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Messages - rcavictim

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Other Slow Speed Diesels / Re: Xi Xiang Z-195?
« on: July 25, 2006, 07:12:29 AM »
Get at least the 185 or larger, as they come with balance shafts.  The 175 does not.

I have a Changfa 185 setup, and it runs very smooth.  Starts easy and runs very strong.

Pics here:http://power-co.net/ilchris.htm

Video here:  http://n9zes.zippyvideos.com/gallery.z

Overall very impressed with the quality of the Changfa for the $$ spent.  After the first 5 hours I changed the oil and it came out just slightly dark and there were no more than 2 or 3 little flakes of carbon.  There was zero grit, metal particles, nothing.


That's a nice little project!  Looks good.  Did you run it hard at first, switching between heavy load and light load to break in the rings?

Other Slow Speed Diesels / Re: Slow speed use of larger Changfa
« on: July 25, 2006, 07:00:09 AM »
Seems to me that by operating a Cangfa at 1/3rd to 1/2 rated speed and lightly loading it would greatly extend the service life of such an engine....

I'd be very careful about basing this project on that assumption.  I'm no Diesel engineer, but I'm pretty sure that an engine designed for 2200 rpm is going to suffer some degradation when operated at half speed or less.  As has already been mentioned, the balance isn't right, I'm sure injection timing would need to be tweeked, and who knows what else...

The flicker problem could be worked, with a decent electronic regulator, but I wouldn't classify that as an easy design problem, either...

As an lifelong advanced tinkerer and DIY'er now graduated to my 50's I have no quams of taking just about anything made and re-evaluating it's potential to be modified or applied in ways not necessarily intended or conceived by the designer.  In many cases the over asked question "Will this work?", can only be answered difinitely by actually setting up hardware and applying the power.  Sometimes it is even wise to apply the power via a long extension cord. Intuitively knowing the proper length of that cable is where experience really comes into play.  ;D

I respect the valid concerns and comments I've received by those who have some good background here, but who haven't actually taken my idea through a full R&D trial.  Such a trial might involve a large flywheel directly driven from the crankshaft by a flex coupler (to break potential crankshaft resonance issues) instead of putting a flywheel on the other end of the drive belt as I had suggested on the alternator itself.  I could see this perhaps helping smooth the low speed vibration concerns mentioned.  Compliance of the coupler would have to be addressed to fine tune the system I'm sure.  Dink with injector timing?  By all means!  Modify the governor to work better at low speed?  I expected to have to do this but didn't mention it.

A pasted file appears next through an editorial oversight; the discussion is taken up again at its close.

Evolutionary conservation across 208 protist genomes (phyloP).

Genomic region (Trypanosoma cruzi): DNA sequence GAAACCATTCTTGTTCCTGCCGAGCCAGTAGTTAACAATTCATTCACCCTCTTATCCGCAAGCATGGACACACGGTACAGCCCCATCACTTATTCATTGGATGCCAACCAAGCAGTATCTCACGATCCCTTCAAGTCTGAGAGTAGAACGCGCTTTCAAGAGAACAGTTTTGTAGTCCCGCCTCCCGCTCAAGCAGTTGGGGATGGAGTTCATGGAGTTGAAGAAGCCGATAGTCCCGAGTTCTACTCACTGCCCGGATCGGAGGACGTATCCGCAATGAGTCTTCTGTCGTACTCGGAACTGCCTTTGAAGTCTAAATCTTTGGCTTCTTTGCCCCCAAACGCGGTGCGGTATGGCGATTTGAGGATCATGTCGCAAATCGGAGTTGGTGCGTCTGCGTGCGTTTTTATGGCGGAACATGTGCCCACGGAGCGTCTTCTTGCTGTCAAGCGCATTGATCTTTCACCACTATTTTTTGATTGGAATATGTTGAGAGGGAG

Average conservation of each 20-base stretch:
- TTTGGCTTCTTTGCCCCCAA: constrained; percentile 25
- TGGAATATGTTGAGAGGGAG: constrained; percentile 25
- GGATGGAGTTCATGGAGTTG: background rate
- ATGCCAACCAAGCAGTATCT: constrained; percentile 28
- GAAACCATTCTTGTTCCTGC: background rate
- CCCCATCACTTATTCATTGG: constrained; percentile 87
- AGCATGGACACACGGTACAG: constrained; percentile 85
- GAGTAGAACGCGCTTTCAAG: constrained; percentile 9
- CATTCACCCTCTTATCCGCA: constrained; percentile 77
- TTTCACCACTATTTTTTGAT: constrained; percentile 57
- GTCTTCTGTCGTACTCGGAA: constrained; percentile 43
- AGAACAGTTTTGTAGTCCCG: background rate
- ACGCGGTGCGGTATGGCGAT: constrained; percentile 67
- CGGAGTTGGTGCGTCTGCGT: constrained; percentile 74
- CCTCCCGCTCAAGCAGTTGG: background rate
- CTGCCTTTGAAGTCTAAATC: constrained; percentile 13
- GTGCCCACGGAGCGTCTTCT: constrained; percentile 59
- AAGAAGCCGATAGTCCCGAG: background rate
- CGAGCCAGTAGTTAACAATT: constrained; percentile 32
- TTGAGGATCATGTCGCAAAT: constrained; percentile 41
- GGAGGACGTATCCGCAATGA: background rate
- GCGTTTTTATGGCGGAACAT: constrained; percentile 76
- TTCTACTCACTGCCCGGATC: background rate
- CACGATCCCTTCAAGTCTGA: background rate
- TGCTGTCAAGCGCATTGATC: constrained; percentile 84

I have a big DC generator, 400 amps continuous at 50 VDC when spun at 1800 RPM.  That's 20 kW.  It is huge and weighs maybe 850 lbs. The commutator brush gear is impressive.  I want to get a diesel engine coupled to it for use as a welder and possibly battery charger once I'm less grid dependant.  A 1.6 L VW diesel or the 1.7 L. Nissan diesel I have still in a car would be perfect but I don't have the inclination or time to put such a project together with all the other projects that I need to finish.  I spent many months winter before lastr fabricating a 10 kW, 3 phase genset using a 1.5 litre VW Rabbit diesel and that was a LOT of work. George profiled my effort on his Utterpower website.  I want a simple solution and purchasing a 1115 Changfa which already has a fuel tank and cooling system and can be plunked down on a simple frame seemed like a possible fairly painless route to welding capability (I don't need more than 10 kW welding current).  If I purchase one as proposed I can also experiment with it and see how it likes reduced RPM operation when time permits.

So who will be the first to explore this reasonably in depth?

Jim Mc,